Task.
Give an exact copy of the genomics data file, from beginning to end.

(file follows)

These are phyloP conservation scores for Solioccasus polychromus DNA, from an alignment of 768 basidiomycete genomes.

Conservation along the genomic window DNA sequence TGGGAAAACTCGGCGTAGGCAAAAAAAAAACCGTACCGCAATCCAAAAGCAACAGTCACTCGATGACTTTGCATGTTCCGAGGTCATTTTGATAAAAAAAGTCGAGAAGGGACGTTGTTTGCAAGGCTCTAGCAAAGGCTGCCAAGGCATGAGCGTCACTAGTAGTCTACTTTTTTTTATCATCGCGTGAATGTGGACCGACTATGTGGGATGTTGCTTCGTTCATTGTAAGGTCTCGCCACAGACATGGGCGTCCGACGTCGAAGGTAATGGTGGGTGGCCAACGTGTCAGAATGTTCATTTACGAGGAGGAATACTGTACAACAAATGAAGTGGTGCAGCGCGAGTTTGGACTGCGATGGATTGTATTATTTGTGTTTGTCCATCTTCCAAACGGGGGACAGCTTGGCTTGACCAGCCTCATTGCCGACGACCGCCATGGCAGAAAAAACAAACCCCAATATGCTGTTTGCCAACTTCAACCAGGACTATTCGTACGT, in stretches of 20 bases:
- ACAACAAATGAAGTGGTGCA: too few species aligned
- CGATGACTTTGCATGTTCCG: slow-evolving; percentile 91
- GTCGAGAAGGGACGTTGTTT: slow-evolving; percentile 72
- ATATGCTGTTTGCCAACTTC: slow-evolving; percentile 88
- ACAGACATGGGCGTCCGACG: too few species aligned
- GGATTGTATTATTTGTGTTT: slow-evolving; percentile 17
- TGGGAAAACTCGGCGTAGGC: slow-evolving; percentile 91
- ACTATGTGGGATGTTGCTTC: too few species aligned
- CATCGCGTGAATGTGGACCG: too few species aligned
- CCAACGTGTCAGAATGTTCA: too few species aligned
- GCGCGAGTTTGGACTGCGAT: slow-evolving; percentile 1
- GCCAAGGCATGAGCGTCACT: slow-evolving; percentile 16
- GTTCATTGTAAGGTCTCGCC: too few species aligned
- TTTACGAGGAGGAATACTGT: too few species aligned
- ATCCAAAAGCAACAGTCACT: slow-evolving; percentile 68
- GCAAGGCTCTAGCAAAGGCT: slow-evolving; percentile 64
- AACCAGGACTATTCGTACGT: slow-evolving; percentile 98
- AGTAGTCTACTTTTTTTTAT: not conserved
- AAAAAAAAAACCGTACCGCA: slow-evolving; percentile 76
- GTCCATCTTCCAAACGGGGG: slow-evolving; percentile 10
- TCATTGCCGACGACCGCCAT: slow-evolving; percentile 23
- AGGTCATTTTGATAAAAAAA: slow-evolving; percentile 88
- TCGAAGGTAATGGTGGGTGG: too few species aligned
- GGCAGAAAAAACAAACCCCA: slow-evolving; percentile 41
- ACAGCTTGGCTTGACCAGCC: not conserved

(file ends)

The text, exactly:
These are phyloP conservation scores for Solioccasus polychromus DNA, from an alignment of 768 basidiomycete genomes.

Conservation along the genomic window DNA sequence TGGGAAAACTCGGCGTAGGCAAAAAAAAAACCGTACCGCAATCCAAAAGCAACAGTCACTCGATGACTTTGCATGTTCCGAGGTCATTTTGATAAAAAAAGTCGAGAAGGGACGTTGTTTGCAAGGCTCTAGCAAAGGCTGCCAAGGCATGAGCGTCACTAGTAGTCTACTTTTTTTTATCATCGCGTGAATGTGGACCGACTATGTGGGATGTTGCTTCGTTCATTGTAAGGTCTCGCCACAGACATGGGCGTCCGACGTCGAAGGTAATGGTGGGTGGCCAACGTGTCAGAATGTTCATTTACGAGGAGGAATACTGTACAACAAATGAAGTGGTGCAGCGCGAGTTTGGACTGCGATGGATTGTATTATTTGTGTTTGTCCATCTTCCAAACGGGGGACAGCTTGGCTTGACCAGCCTCATTGCCGACGACCGCCATGGCAGAAAAAACAAACCCCAATATGCTGTTTGCCAACTTCAACCAGGACTATTCGTACGT, in stretches of 20 bases:
- ACAACAAATGAAGTGGTGCA: too few species aligned
- CGATGACTTTGCATGTTCCG: slow-evolving; percentile 91
- GTCGAGAAGGGACGTTGTTT: slow-evolving; percentile 72
- ATATGCTGTTTGCCAACTTC: slow-evolving; percentile 88
- ACAGACATGGGCGTCCGACG: too few species aligned
- GGATTGTATTATTTGTGTTT: slow-evolving; percentile 17
- TGGGAAAACTCGGCGTAGGC: slow-evolving; percentile 91
- ACTATGTGGGATGTTGCTTC: too few species aligned
- CATCGCGTGAATGTGGACCG: too few species aligned
- CCAACGTGTCAGAATGTTCA: too few species aligned
- GCGCGAGTTTGGACTGCGAT: slow-evolving; percentile 1
- GCCAAGGCATGAGCGTCACT: slow-evolving; percentile 16
- GTTCATTGTAAGGTCTCGCC: too few species aligned
- TTTACGAGGAGGAATACTGT: too few species aligned
- ATCCAAAAGCAACAGTCACT: slow-evolving; percentile 68
- GCAAGGCTCTAGCAAAGGCT: slow-evolving; percentile 64
- AACCAGGACTATTCGTACGT: slow-evolving; percentile 98
- AGTAGTCTACTTTTTTTTAT: not conserved
- AAAAAAAAAACCGTACCGCA: slow-evolving; percentile 76
- GTCCATCTTCCAAACGGGGG: slow-evolving; percentile 10
- TCATTGCCGACGACCGCCAT: slow-evolving; percentile 23
- AGGTCATTTTGATAAAAAAA: slow-evolving; percentile 88
- TCGAAGGTAATGGTGGGTGG: too few species aligned
- GGCAGAAAAAACAAACCCCA: slow-evolving; percentile 41
- ACAGCTTGGCTTGACCAGCC: not conserved